It would surely be unthinkable for a book on the management of luxury
brands to be nothing more than a set of rules and an assortment of formulas.
Luxury is a culture, which means you have to understand it to be able to
practice it with flair and spontaneity. The reason why marketing – the child
of the industrial society and the father of consumer power – doesn’t seem to
work with luxury goods the same way it does with everyday consumer goods,
even top-of-the-range consumer goods, is because the two are fundamentally
quite different.
If we want to be able to market luxury, we need first to understand what
luxury is all about. Before continuing, therefore, we need to make a brief
historical detour. There is no denying that these days luxury has its own
special peculiarities and its new business models, but for all that it still lays
claim to be called ‘luxury’. In order to be able to deduce from them the paradigm of luxury with all its coherent internal rules, you first have to understand
its inner dynamics.

A brief history of luxury
The fact is that the history of luxury goes back to the dawn of humanity. To the
time when our species parted company with its ape ancestors? Perhaps… who
knows? But it is not our intention to get into that old debate – still less to
discuss the legitimacy of Darwin’s theory of evolution! Having said that, this
question is paradoxically the reason behind this book: wanting to manage a
firm specializing in a luxury line efficiently, and finding that tried and tested
conventional marketing methods that worked well with standard consumer
goods were somehow ineffective – positively harmful even – when applied to
luxury products, we needed to find the underlying principle or principles of
the mechanics of luxury. Now, as you delve deeper into the subject it soon
becomes apparent that the appeal of luxury is so deeply rooted in human
nature that you have to look for its origins a long way back in our history –
indulge in a little bit of anthropology, in fact.
The origins of luxury
It seems legitimate to start from the fact that we bury our dead – proof that we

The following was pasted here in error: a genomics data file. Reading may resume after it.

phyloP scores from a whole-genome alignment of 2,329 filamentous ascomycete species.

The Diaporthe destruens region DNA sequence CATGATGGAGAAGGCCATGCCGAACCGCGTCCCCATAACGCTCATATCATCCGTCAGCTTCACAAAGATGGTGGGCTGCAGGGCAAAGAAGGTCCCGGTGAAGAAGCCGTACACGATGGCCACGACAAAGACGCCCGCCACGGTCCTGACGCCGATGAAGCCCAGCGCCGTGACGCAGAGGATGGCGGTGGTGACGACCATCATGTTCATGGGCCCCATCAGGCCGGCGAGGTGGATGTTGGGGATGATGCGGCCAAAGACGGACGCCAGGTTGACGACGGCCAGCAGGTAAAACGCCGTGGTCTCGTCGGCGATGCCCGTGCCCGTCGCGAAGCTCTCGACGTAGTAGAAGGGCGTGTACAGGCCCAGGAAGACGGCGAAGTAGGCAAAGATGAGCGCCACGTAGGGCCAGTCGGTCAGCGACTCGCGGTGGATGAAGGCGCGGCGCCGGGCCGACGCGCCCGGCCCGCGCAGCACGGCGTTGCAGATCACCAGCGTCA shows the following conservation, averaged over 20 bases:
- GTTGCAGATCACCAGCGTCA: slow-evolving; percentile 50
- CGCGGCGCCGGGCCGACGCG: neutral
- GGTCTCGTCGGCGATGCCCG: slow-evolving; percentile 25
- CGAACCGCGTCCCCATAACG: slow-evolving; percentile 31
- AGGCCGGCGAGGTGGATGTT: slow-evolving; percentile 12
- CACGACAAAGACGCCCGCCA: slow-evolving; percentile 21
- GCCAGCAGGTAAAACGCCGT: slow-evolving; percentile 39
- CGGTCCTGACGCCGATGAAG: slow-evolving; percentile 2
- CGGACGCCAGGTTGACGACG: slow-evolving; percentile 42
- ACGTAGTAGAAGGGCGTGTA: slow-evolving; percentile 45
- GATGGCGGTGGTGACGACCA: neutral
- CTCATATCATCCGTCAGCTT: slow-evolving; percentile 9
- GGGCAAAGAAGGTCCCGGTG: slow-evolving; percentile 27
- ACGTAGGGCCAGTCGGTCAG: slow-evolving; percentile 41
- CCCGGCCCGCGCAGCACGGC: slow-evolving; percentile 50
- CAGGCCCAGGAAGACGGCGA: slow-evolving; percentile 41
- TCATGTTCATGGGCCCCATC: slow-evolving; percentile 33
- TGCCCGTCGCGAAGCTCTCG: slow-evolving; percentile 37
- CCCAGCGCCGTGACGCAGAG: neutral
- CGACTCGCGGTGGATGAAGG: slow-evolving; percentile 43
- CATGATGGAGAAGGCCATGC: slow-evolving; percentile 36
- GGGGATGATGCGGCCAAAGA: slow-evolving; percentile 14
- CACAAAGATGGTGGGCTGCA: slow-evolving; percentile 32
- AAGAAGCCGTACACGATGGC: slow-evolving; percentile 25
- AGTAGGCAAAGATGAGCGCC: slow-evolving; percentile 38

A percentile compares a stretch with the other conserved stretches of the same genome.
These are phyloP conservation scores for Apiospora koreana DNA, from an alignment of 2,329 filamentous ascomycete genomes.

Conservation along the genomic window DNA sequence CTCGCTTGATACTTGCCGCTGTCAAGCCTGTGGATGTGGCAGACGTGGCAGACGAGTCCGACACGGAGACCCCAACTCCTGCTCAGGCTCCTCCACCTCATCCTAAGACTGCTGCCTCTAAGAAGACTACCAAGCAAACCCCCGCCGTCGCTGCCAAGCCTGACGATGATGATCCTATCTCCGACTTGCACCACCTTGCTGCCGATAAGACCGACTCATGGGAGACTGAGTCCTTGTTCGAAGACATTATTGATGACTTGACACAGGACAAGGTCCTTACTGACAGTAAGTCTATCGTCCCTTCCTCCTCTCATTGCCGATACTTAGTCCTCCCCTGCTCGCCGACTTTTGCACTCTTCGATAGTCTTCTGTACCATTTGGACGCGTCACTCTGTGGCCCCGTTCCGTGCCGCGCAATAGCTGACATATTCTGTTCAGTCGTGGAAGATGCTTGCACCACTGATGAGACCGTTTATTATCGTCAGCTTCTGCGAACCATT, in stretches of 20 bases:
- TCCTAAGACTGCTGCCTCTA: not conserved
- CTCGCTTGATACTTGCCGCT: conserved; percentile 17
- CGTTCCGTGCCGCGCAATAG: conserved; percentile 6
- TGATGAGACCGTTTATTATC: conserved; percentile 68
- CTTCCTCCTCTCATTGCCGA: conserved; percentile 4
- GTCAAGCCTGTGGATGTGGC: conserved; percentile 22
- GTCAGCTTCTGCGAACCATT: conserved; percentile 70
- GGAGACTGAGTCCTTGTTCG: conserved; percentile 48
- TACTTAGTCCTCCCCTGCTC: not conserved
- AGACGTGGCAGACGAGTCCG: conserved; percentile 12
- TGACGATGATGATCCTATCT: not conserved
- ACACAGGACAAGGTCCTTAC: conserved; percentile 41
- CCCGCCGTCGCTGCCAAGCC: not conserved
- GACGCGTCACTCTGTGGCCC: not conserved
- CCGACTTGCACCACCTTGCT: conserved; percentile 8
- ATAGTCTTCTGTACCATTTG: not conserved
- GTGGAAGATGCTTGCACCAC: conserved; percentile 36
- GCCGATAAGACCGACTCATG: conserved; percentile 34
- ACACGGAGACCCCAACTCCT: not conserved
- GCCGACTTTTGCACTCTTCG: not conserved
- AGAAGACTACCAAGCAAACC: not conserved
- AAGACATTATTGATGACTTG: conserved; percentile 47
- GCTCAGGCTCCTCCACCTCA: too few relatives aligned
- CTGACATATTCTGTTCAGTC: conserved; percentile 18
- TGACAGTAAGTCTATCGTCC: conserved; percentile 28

are aware of our own mortality – is what truly sets us apart from animals. In
other words, humanity is as old as the period since we started to bury our
dead. And what, apart from skeletons, do we find in these graves? We find
objects that with the passage of time are more and more refined, until eventually we start coming across long-lost tombs whose occupants had been buried
together with their most precious jewellery and symbols of their power – such
as weapons, horses and even ships.
Very soon (on a prehistoric timescale) it appeared that everyone was
desperate not just to bury their loved ones but also to bury along with them
the food they would need to survive in the other world, as well as objects that
were so much a part of them that they had to accompany them after death.
Since the dawn of humanity, then, there have been organized societies,
leading groups and, of course, objects, symbols and lifestyles specific to these
leading groups. It is in the appearance of these leading groups and of the
symbols and objects specific to them that we need to look for the origins of
luxury. If we accept this analysis, luxury is part and parcel of humanity and of
life in society.
Closer to home, as regards the ancient civilizations about which we know
quite a lot thanks to the invention of writing, whether we’re talking about the
Egyptians, Mesopotamians, Chinese or Amerindians, the situation is very clear
and we are well beyond the theorizing stage: we know their social dynamics and
their beliefs, which confirm this close link between socialization and luxury.